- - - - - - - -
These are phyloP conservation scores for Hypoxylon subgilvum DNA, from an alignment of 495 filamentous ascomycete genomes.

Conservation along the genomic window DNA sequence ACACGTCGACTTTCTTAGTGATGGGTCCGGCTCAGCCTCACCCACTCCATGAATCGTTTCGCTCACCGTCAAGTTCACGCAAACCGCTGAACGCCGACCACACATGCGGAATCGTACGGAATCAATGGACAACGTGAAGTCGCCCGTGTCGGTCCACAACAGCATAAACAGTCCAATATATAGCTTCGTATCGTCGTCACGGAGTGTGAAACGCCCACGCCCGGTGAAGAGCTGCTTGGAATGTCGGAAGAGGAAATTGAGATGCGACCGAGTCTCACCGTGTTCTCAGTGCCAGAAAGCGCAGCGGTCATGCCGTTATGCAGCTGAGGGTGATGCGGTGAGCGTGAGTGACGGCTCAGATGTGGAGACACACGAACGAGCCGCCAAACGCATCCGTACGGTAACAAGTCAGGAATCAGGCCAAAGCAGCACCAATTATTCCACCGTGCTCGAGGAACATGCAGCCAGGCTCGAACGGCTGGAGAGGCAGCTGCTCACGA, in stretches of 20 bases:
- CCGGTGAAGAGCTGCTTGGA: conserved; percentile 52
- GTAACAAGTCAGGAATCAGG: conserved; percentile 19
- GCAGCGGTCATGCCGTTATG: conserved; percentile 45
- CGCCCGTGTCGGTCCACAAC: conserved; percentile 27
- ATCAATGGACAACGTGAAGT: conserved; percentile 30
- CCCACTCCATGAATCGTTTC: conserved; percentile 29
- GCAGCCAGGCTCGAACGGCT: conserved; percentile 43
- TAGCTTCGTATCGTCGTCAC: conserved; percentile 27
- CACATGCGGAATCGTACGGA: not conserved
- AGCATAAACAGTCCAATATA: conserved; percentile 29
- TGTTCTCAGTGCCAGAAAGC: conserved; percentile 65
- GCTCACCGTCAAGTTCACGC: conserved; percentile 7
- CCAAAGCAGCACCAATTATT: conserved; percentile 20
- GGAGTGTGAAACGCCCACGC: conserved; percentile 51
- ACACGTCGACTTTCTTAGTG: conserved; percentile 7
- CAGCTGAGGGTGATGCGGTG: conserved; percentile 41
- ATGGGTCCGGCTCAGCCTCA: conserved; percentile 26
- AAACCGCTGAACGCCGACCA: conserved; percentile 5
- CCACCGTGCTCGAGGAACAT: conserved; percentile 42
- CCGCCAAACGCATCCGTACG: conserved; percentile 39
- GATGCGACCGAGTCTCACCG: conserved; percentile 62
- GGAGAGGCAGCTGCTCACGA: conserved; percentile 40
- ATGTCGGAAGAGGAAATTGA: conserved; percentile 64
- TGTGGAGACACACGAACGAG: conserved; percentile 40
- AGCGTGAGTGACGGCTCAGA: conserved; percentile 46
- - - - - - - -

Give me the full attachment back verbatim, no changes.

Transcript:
These are phyloP conservation scores for Hypoxylon subgilvum DNA, from an alignment of 495 filamentous ascomycete genomes.

Conservation along the genomic window DNA sequence ACACGTCGACTTTCTTAGTGATGGGTCCGGCTCAGCCTCACCCACTCCATGAATCGTTTCGCTCACCGTCAAGTTCACGCAAACCGCTGAACGCCGACCACACATGCGGAATCGTACGGAATCAATGGACAACGTGAAGTCGCCCGTGTCGGTCCACAACAGCATAAACAGTCCAATATATAGCTTCGTATCGTCGTCACGGAGTGTGAAACGCCCACGCCCGGTGAAGAGCTGCTTGGAATGTCGGAAGAGGAAATTGAGATGCGACCGAGTCTCACCGTGTTCTCAGTGCCAGAAAGCGCAGCGGTCATGCCGTTATGCAGCTGAGGGTGATGCGGTGAGCGTGAGTGACGGCTCAGATGTGGAGACACACGAACGAGCCGCCAAACGCATCCGTACGGTAACAAGTCAGGAATCAGGCCAAAGCAGCACCAATTATTCCACCGTGCTCGAGGAACATGCAGCCAGGCTCGAACGGCTGGAGAGGCAGCTGCTCACGA, in stretches of 20 bases:
- CCGGTGAAGAGCTGCTTGGA: conserved; percentile 52
- GTAACAAGTCAGGAATCAGG: conserved; percentile 19
- GCAGCGGTCATGCCGTTATG: conserved; percentile 45
- CGCCCGTGTCGGTCCACAAC: conserved; percentile 27
- ATCAATGGACAACGTGAAGT: conserved; percentile 30
- CCCACTCCATGAATCGTTTC: conserved; percentile 29
- GCAGCCAGGCTCGAACGGCT: conserved; percentile 43
- TAGCTTCGTATCGTCGTCAC: conserved; percentile 27
- CACATGCGGAATCGTACGGA: not conserved
- AGCATAAACAGTCCAATATA: conserved; percentile 29
- TGTTCTCAGTGCCAGAAAGC: conserved; percentile 65
- GCTCACCGTCAAGTTCACGC: conserved; percentile 7
- CCAAAGCAGCACCAATTATT: conserved; percentile 20
- GGAGTGTGAAACGCCCACGC: conserved; percentile 51
- ACACGTCGACTTTCTTAGTG: conserved; percentile 7
- CAGCTGAGGGTGATGCGGTG: conserved; percentile 41
- ATGGGTCCGGCTCAGCCTCA: conserved; percentile 26
- AAACCGCTGAACGCCGACCA: conserved; percentile 5
- CCACCGTGCTCGAGGAACAT: conserved; percentile 42
- CCGCCAAACGCATCCGTACG: conserved; percentile 39
- GATGCGACCGAGTCTCACCG: conserved; percentile 62
- GGAGAGGCAGCTGCTCACGA: conserved; percentile 40
- ATGTCGGAAGAGGAAATTGA: conserved; percentile 64
- TGTGGAGACACACGAACGAG: conserved; percentile 40
- AGCGTGAGTGACGGCTCAGA: conserved; percentile 46